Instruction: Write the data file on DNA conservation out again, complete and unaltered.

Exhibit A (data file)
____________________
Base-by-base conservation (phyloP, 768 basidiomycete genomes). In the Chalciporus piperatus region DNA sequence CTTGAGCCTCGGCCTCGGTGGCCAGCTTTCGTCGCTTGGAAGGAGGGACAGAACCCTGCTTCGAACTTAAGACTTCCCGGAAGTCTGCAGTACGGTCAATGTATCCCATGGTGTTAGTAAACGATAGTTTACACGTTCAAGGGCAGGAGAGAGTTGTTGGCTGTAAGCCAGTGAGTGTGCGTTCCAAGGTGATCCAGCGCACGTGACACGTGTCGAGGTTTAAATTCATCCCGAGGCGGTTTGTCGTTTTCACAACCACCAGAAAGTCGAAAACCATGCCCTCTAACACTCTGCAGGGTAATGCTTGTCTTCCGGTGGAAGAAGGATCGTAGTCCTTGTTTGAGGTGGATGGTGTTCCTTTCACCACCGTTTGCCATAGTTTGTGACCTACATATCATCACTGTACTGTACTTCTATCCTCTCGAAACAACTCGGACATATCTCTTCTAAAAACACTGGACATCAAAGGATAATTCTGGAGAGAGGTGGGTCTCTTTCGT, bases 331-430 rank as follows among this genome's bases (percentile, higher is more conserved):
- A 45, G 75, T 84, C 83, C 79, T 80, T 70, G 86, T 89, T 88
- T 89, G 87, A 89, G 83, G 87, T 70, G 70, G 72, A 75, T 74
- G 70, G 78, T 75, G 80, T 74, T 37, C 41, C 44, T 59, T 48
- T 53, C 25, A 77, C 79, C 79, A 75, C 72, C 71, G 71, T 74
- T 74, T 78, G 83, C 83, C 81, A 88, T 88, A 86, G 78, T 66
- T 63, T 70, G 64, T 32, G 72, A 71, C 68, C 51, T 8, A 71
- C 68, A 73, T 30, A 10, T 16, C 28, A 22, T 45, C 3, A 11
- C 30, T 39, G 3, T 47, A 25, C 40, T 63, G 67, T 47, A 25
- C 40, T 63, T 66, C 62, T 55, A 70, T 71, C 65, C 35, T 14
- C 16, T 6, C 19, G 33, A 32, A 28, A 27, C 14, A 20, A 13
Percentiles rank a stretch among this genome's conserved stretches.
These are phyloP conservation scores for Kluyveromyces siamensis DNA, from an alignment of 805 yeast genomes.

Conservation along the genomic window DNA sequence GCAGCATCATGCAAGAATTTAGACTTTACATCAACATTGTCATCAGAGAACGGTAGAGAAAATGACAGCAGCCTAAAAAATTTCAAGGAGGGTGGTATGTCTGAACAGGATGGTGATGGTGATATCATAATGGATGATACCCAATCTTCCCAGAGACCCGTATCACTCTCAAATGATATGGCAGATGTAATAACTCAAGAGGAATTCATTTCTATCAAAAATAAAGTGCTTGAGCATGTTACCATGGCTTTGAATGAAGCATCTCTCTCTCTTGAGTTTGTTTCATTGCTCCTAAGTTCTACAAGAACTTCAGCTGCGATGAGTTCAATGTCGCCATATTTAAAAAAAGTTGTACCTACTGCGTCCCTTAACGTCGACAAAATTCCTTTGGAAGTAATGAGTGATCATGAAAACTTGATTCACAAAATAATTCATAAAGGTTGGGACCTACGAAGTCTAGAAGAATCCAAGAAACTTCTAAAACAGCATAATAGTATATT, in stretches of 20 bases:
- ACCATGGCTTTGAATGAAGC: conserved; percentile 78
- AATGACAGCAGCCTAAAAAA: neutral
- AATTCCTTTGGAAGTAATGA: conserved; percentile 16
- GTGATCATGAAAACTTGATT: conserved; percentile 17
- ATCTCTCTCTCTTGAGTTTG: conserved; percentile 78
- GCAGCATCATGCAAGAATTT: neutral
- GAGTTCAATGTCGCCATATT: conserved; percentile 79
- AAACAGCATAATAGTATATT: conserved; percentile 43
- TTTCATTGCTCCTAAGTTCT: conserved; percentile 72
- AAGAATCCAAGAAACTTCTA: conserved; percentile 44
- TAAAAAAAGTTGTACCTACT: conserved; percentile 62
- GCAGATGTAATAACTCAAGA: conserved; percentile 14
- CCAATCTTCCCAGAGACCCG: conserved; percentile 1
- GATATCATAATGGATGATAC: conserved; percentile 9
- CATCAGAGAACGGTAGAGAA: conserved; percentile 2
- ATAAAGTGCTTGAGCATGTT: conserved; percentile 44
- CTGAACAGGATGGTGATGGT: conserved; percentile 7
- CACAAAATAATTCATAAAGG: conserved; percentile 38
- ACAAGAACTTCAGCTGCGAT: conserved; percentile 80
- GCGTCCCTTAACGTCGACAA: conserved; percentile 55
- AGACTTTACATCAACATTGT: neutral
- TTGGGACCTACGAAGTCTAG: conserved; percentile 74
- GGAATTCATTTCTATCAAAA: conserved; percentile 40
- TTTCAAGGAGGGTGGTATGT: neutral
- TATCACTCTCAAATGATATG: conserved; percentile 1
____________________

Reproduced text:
Base-by-base conservation (phyloP, 768 basidiomycete genomes). In the Chalciporus piperatus region DNA sequence CTTGAGCCTCGGCCTCGGTGGCCAGCTTTCGTCGCTTGGAAGGAGGGACAGAACCCTGCTTCGAACTTAAGACTTCCCGGAAGTCTGCAGTACGGTCAATGTATCCCATGGTGTTAGTAAACGATAGTTTACACGTTCAAGGGCAGGAGAGAGTTGTTGGCTGTAAGCCAGTGAGTGTGCGTTCCAAGGTGATCCAGCGCACGTGACACGTGTCGAGGTTTAAATTCATCCCGAGGCGGTTTGTCGTTTTCACAACCACCAGAAAGTCGAAAACCATGCCCTCTAACACTCTGCAGGGTAATGCTTGTCTTCCGGTGGAAGAAGGATCGTAGTCCTTGTTTGAGGTGGATGGTGTTCCTTTCACCACCGTTTGCCATAGTTTGTGACCTACATATCATCACTGTACTGTACTTCTATCCTCTCGAAACAACTCGGACATATCTCTTCTAAAAACACTGGACATCAAAGGATAATTCTGGAGAGAGGTGGGTCTCTTTCGT, bases 331-430 rank as follows among this genome's bases (percentile, higher is more conserved):
- A 45, G 75, T 84, C 83, C 79, T 80, T 70, G 86, T 89, T 88
- T 89, G 87, A 89, G 83, G 87, T 70, G 70, G 72, A 75, T 74
- G 70, G 78, T 75, G 80, T 74, T 37, C 41, C 44, T 59, T 48
- T 53, C 25, A 77, C 79, C 79, A 75, C 72, C 71, G 71, T 74
- T 74, T 78, G 83, C 83, C 81, A 88, T 88, A 86, G 78, T 66
- T 63, T 70, G 64, T 32, G 72, A 71, C 68, C 51, T 8, A 71
- C 68, A 73, T 30, A 10, T 16, C 28, A 22, T 45, C 3, A 11
- C 30, T 39, G 3, T 47, A 25, C 40, T 63, G 67, T 47, A 25
- C 40, T 63, T 66, C 62, T 55, A 70, T 71, C 65, C 35, T 14
- C 16, T 6, C 19, G 33, A 32, A 28, A 27, C 14, A 20, A 13
Percentiles rank a stretch among this genome's conserved stretches.
These are phyloP conservation scores for Kluyveromyces siamensis DNA, from an alignment of 805 yeast genomes.

Conservation along the genomic window DNA sequence GCAGCATCATGCAAGAATTTAGACTTTACATCAACATTGTCATCAGAGAACGGTAGAGAAAATGACAGCAGCCTAAAAAATTTCAAGGAGGGTGGTATGTCTGAACAGGATGGTGATGGTGATATCATAATGGATGATACCCAATCTTCCCAGAGACCCGTATCACTCTCAAATGATATGGCAGATGTAATAACTCAAGAGGAATTCATTTCTATCAAAAATAAAGTGCTTGAGCATGTTACCATGGCTTTGAATGAAGCATCTCTCTCTCTTGAGTTTGTTTCATTGCTCCTAAGTTCTACAAGAACTTCAGCTGCGATGAGTTCAATGTCGCCATATTTAAAAAAAGTTGTACCTACTGCGTCCCTTAACGTCGACAAAATTCCTTTGGAAGTAATGAGTGATCATGAAAACTTGATTCACAAAATAATTCATAAAGGTTGGGACCTACGAAGTCTAGAAGAATCCAAGAAACTTCTAAAACAGCATAATAGTATATT, in stretches of 20 bases:
- ACCATGGCTTTGAATGAAGC: conserved; percentile 78
- AATGACAGCAGCCTAAAAAA: neutral
- AATTCCTTTGGAAGTAATGA: conserved; percentile 16
- GTGATCATGAAAACTTGATT: conserved; percentile 17
- ATCTCTCTCTCTTGAGTTTG: conserved; percentile 78
- GCAGCATCATGCAAGAATTT: neutral
- GAGTTCAATGTCGCCATATT: conserved; percentile 79
- AAACAGCATAATAGTATATT: conserved; percentile 43
- TTTCATTGCTCCTAAGTTCT: conserved; percentile 72
- AAGAATCCAAGAAACTTCTA: conserved; percentile 44
- TAAAAAAAGTTGTACCTACT: conserved; percentile 62
- GCAGATGTAATAACTCAAGA: conserved; percentile 14
- CCAATCTTCCCAGAGACCCG: conserved; percentile 1
- GATATCATAATGGATGATAC: conserved; percentile 9
- CATCAGAGAACGGTAGAGAA: conserved; percentile 2
- ATAAAGTGCTTGAGCATGTT: conserved; percentile 44
- CTGAACAGGATGGTGATGGT: conserved; percentile 7
- CACAAAATAATTCATAAAGG: conserved; percentile 38
- ACAAGAACTTCAGCTGCGAT: conserved; percentile 80
- GCGTCCCTTAACGTCGACAA: conserved; percentile 55
- AGACTTTACATCAACATTGT: neutral
- TTGGGACCTACGAAGTCTAG: conserved; percentile 74
- GGAATTCATTTCTATCAAAA: conserved; percentile 40
- TTTCAAGGAGGGTGGTATGT: neutral
- TATCACTCTCAAATGATATG: conserved; percentile 1